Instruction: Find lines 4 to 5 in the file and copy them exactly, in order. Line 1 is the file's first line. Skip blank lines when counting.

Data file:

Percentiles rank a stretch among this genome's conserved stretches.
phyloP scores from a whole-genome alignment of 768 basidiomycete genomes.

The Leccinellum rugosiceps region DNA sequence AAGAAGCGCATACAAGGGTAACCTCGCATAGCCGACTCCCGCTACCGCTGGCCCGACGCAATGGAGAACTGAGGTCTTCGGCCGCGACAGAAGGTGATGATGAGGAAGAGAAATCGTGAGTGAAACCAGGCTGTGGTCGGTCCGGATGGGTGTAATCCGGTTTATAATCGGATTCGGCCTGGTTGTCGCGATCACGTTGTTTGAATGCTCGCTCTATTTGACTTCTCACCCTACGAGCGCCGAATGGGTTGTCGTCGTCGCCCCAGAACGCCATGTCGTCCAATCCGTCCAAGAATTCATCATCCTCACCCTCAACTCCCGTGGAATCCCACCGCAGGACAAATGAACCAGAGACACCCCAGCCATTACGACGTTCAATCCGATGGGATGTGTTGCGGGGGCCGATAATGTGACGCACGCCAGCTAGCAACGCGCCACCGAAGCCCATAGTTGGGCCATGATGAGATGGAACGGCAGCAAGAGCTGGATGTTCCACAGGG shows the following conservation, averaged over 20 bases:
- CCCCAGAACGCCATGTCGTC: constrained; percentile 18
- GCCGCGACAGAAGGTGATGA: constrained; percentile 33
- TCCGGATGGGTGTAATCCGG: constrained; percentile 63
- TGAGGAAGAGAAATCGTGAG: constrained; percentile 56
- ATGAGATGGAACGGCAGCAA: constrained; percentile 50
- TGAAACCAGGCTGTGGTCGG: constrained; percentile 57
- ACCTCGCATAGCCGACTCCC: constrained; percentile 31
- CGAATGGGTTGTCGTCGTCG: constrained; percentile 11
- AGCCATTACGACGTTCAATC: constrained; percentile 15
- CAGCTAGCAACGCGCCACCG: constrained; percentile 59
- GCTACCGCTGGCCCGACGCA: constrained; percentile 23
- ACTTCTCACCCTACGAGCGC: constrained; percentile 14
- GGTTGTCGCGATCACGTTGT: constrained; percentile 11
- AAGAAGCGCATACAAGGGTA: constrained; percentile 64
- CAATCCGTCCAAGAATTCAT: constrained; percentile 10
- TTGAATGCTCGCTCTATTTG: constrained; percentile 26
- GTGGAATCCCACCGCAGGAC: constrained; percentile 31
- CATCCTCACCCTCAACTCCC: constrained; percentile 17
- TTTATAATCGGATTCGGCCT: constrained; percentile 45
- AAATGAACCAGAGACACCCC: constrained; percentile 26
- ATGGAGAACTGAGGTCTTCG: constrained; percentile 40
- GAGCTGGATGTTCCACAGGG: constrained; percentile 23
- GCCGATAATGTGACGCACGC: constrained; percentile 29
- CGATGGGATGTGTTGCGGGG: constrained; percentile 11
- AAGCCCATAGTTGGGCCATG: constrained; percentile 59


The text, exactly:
- CCCCAGAACGCCATGTCGTC: constrained; percentile 18
- GCCGCGACAGAAGGTGATGA: constrained; percentile 33